Black and white landscape with elephants in Ol Pejeta Reserve in Kenya. Authors own photo proving how I can afford to travel
Ol Pejeta Game Reserve. Kenya

It’s all very well dreaming but in the end, it comes down to earning cold hard cash and that means working your butt off.

Let’s use the word ‘sacrifice’. What are you willing to give up in order to gain something else?

More nights in, no dining out, or going out drinking. You’ll have to cut down on your cappuccinos, and take a packed lunch to work. And do you really need a car? What about overtime? Can you work 6 days a week? what about 7? These are the decisions you’ll have to make.

I did all that at the beginning. I’m better off now but I’m still frugal. I don’t throw cash around buying ‘toys’. These days I live on my boat in the summer and that gives me a base to come back to, and that’s enough for me.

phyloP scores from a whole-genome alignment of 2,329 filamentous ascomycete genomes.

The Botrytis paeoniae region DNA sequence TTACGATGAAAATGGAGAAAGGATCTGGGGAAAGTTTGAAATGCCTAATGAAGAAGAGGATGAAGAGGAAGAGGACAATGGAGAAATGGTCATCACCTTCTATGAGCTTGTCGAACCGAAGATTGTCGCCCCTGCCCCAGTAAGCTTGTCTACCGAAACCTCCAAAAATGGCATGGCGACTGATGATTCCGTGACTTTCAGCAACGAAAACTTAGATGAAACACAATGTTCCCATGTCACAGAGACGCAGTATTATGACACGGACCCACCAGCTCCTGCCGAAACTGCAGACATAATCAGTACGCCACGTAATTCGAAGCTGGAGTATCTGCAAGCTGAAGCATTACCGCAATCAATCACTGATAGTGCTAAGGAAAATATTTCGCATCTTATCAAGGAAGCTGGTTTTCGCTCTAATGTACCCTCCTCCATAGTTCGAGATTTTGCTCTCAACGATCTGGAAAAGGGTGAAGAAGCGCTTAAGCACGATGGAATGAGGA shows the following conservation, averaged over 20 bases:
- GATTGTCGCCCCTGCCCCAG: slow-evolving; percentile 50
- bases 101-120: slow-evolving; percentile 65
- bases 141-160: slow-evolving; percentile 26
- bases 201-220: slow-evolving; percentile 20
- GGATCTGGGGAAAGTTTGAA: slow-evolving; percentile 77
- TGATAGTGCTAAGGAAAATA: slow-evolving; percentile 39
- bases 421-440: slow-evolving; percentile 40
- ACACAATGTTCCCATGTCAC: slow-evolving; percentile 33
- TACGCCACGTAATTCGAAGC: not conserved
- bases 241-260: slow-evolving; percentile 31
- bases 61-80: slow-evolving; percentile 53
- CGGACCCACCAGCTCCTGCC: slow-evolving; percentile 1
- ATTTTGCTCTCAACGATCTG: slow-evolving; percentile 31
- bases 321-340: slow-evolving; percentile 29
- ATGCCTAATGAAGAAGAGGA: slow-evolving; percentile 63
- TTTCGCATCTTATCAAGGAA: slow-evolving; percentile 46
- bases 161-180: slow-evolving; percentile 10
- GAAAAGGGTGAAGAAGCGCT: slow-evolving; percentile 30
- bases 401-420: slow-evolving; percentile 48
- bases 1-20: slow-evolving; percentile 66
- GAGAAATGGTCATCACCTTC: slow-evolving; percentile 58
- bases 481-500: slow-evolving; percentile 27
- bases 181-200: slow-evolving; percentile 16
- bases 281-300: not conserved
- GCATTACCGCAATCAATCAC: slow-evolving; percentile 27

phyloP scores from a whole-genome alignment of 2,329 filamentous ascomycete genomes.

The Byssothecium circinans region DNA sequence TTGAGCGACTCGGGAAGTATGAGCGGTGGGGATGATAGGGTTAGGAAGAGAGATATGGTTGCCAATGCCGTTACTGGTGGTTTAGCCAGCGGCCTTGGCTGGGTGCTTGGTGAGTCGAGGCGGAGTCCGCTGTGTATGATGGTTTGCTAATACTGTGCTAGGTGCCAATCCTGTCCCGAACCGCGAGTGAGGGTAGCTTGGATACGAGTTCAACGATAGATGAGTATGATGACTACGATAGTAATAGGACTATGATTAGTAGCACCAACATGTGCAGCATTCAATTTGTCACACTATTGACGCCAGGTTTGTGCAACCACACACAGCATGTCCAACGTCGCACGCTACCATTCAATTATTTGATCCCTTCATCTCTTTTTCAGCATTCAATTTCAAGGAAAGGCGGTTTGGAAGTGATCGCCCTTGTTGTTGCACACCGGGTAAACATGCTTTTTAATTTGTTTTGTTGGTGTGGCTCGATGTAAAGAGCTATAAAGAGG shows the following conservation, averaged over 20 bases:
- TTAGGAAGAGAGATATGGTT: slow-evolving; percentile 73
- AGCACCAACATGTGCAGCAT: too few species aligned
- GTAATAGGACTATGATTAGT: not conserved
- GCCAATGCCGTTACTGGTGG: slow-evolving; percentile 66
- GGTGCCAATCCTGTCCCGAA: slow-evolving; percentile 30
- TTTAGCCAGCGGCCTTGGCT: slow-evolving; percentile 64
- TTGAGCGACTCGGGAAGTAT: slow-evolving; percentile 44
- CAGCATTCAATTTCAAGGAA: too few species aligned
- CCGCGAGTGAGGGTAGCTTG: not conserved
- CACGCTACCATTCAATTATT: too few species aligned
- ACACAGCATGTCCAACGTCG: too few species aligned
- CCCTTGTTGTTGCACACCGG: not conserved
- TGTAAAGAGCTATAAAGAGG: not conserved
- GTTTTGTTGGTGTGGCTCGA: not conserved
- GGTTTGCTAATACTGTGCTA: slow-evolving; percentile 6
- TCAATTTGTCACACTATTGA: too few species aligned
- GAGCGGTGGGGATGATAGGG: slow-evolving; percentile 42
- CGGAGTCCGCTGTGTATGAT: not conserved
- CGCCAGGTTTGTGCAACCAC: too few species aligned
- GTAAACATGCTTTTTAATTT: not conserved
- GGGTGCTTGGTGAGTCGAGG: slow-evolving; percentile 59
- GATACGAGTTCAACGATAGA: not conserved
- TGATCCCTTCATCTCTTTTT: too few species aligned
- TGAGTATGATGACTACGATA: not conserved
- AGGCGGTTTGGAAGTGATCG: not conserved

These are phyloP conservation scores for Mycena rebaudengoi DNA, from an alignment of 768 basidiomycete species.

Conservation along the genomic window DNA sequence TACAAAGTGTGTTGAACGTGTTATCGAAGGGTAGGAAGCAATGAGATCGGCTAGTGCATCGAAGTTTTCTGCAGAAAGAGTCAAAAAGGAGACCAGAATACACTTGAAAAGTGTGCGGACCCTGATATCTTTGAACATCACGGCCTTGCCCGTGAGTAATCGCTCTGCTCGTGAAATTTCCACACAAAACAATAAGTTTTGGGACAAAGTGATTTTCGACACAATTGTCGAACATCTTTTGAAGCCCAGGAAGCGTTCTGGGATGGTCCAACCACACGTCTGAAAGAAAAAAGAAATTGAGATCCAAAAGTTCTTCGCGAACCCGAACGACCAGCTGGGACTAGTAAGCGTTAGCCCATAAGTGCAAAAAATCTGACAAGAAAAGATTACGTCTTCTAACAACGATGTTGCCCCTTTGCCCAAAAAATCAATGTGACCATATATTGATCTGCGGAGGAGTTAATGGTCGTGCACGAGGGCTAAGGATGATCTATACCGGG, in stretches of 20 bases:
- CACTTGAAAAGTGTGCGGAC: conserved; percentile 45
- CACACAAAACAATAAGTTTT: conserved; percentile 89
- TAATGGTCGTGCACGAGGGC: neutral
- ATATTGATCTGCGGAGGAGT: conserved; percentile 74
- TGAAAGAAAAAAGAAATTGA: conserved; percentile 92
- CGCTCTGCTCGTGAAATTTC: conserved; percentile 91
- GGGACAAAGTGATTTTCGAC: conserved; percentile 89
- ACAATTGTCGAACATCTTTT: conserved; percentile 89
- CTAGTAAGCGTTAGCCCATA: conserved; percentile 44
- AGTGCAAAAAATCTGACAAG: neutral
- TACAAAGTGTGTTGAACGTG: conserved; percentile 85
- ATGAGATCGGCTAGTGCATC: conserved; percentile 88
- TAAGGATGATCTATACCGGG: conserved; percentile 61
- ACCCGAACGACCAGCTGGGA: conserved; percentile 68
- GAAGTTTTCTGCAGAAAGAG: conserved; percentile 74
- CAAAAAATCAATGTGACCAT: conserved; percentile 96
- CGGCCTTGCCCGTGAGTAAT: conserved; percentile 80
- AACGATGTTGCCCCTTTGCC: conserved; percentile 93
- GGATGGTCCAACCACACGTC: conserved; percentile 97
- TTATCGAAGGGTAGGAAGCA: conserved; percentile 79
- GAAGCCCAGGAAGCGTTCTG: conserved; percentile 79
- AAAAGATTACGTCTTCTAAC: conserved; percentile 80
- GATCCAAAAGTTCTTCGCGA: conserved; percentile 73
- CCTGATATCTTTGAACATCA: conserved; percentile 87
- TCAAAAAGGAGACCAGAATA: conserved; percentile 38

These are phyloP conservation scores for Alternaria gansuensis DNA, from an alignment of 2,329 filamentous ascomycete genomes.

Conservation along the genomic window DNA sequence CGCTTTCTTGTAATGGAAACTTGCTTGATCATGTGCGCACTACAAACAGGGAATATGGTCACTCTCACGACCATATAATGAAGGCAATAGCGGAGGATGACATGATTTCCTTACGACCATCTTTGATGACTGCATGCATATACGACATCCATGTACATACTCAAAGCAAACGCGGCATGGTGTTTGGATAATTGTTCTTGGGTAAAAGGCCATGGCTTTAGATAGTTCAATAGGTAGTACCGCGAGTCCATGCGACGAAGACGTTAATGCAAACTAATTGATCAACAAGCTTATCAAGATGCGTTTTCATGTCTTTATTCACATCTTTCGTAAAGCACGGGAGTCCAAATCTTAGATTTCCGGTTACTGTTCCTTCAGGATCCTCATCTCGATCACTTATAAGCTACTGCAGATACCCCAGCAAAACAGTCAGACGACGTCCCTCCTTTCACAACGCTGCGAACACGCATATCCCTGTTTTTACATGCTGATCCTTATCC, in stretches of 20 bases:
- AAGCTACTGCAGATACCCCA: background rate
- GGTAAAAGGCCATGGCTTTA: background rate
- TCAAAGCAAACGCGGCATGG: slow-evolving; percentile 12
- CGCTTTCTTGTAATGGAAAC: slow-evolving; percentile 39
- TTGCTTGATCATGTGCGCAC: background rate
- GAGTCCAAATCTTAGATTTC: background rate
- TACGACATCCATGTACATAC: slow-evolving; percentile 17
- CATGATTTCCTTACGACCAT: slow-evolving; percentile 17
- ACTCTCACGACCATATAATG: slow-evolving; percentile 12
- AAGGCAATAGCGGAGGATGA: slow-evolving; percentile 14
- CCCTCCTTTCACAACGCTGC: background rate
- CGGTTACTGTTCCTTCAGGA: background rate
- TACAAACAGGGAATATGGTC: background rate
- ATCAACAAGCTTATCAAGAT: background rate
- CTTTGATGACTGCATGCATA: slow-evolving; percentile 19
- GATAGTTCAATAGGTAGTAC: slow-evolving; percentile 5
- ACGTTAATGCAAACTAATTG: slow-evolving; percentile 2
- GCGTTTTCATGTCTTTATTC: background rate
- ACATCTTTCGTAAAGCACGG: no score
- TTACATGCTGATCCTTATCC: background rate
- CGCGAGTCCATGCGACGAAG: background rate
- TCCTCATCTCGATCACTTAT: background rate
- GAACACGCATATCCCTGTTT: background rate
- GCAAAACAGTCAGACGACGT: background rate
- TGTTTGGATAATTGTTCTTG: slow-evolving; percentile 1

How to Save Money So You Can Afford to Travel

It’s all very well having a job but the cost of living these days is insane. Saving money can be very hard, I’m not underplaying the scale of the task. It’s harder now if you are broke than it was when I got started. But here are a few ideas to consider.

Save Money on Accommodation

For most people, a supportive family is an obvious solution to an immediate need. Can you kip in a spare room? What about friends, can anyone put you up? I understand if this isn’t viable, it wasn’t for me, but boy does it help if you have a strong network.

Further Reading: Paradise on a Budget, It’s Amazing (Go While It’s Still Affordable)

I spent a few summers living out of a campervan. That solved the problem for a while. This is fine if you are young and it’s only a means to an end. It saves you a ton of cash. That said, it’s not without drawbacks.